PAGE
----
Do you have any insight on where I could research places that are affordable for a college student to live in? Or any volunteer organizations that offer 3 month internationally opportunities? Or even an international job posting of sorts?

    Sorry for the long post, I understand it must be difficult to read everyone’s questions. But I appreciate your work and would love to hear any further insight you have!



  13. Tim, I was disappointed with this interview. Tim Urban seems like a great guy–what’s not to admire about someone who builds a successful business from nothing–but his choice of industries is not great. I personally think the new media–bloggers and internet journalists–are the number one problem around the world. They write from naivete, biassedness, and a lack of real world experience. For example, you asked Mr. Urban how he would write about digital currencies, and his reply was (not verbatim), “I’ll read a bunch of stuff.” I’m sorry, but this does not qualify as or cultivate journalism. There are thousands of bloggers who have tried to write about digital currencies and most have failed. The problem is, if you don’t have real experiences in capital markets and economics, why would you think you could write about a digital currency? Because it’s “new?” Sorry, but currencies, assets, liabilities and manias are not new.

    Anyway, I gather, especially in my case, people read you because you have actual real life experiences around the world–unlike 99% of millennial bloggers and internet “journalists” today. I’m not hating, it’s just that lately it seems bloggers and these new journalists have hit peak and a much needed crash is coming, so be weary who you get your opinions and advice from nowadays.

  14. I’m a big fan of your podcast and loved this episode with Tim Urban, such a creative unique interesting person.

    I’d like to make a simple observation about the second part of the show (when you and him would answer questions from the audience) that you may consider on next episodes (if you like): since the episode was about TU, It sounded a bit strange to also listen to you answering the same questions, and besides, do it before TU.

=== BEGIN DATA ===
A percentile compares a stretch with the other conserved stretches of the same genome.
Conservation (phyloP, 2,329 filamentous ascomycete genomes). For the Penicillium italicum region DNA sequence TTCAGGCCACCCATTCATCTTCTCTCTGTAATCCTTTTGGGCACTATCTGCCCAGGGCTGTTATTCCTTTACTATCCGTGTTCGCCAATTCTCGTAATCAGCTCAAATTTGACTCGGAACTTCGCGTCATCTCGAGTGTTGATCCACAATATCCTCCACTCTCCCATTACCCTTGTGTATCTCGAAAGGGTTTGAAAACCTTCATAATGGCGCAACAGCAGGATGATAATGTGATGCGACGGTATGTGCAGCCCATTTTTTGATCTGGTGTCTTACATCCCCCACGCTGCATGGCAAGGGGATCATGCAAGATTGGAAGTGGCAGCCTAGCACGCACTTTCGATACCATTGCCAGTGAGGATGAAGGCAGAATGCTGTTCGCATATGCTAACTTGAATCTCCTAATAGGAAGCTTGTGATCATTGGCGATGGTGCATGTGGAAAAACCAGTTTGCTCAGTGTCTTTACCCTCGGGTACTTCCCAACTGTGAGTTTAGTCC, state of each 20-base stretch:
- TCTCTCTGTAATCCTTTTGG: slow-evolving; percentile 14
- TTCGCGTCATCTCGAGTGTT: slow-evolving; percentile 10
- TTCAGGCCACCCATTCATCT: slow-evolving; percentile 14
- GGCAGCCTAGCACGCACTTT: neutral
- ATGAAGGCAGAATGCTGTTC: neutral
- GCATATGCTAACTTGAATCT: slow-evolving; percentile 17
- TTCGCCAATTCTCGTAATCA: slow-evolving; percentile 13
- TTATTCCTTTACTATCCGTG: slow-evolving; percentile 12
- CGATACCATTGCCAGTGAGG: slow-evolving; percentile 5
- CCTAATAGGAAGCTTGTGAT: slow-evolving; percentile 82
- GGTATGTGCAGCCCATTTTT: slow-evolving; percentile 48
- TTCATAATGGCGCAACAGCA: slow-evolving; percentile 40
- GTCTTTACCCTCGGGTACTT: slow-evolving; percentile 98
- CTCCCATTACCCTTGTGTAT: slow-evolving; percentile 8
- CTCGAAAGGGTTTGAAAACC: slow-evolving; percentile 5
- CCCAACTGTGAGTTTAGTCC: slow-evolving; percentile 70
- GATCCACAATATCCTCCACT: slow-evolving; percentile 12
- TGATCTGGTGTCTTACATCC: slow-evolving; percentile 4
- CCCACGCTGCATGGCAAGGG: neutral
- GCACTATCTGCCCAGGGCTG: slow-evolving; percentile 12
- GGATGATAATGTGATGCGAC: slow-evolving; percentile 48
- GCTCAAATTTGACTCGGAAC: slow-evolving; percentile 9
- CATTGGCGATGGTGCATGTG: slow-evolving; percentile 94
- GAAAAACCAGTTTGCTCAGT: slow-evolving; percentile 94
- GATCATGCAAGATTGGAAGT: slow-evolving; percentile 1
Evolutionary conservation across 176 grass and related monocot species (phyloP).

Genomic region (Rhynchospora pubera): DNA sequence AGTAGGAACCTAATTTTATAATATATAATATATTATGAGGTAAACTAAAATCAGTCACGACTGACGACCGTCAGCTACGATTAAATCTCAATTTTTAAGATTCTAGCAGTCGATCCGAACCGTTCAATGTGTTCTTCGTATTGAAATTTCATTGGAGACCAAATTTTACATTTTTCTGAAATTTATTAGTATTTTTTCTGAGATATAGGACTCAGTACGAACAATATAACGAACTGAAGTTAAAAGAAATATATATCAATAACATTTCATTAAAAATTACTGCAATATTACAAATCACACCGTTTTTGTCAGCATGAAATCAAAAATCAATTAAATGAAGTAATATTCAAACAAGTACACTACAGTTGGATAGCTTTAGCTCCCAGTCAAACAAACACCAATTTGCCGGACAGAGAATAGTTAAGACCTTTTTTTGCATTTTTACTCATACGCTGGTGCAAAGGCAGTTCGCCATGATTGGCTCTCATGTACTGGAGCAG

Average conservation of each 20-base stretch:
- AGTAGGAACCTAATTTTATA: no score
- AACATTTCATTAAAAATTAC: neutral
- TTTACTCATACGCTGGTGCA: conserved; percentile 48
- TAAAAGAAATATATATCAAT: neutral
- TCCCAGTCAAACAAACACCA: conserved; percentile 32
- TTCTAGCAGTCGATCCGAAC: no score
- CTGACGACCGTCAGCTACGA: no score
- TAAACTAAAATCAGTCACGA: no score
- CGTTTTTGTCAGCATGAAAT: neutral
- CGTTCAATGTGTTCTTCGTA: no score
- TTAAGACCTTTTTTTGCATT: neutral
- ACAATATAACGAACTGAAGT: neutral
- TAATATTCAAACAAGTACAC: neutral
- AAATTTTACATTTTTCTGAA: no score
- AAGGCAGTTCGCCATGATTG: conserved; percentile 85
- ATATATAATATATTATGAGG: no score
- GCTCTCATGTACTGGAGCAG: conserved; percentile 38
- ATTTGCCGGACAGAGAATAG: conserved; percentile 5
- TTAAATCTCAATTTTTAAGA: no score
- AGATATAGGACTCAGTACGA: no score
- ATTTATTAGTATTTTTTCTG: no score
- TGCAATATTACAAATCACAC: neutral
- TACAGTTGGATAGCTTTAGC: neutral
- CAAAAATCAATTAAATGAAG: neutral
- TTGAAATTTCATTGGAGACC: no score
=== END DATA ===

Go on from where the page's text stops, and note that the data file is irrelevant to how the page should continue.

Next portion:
Maybe on that live event this made sense, but for this podcast context it seemed a little out of context to me.

    Have a great year!


  15. I just listened to this for the second time and realized that Tim Urban is my spirit animal and kicked myself for not signing up for his blog a year and a half ago when i first heard this. Thank you again Mr. Ferriss for bringing learning and self improvement to the forefront of mine and my immediate friends and families lives.

  16. I listened to this for the second time from it’s original air date and realized that Tim Urban is my spirit animal and kicked myself for not signing up for his blog way beck then. Thanks as always Tim for being our Shaman for the ceremony of perpetual learning and growth. Na Zdrowie!

  17. We just shared this episode with our Blue Zones readers — a great episode and you referenced our founder Dan Buettner’s National Geographic article in here!

    We’d love to hear you guys chat: Dan spent the last two years going back to the original 5 blue zones to find out exactly what they ate to live such long, healthy lives.

    His research and the recipes will come out in The Blue Zones Kitchen and a National Geographic cover story in December 2019.

  18. “I always thought the future would be intense, but now I think the future is going fully fucking crazy!”

    – Tim Urban

    I must say…I love the predictions about future artificial intelligence nd I’m so excited to hear Mr. Urban.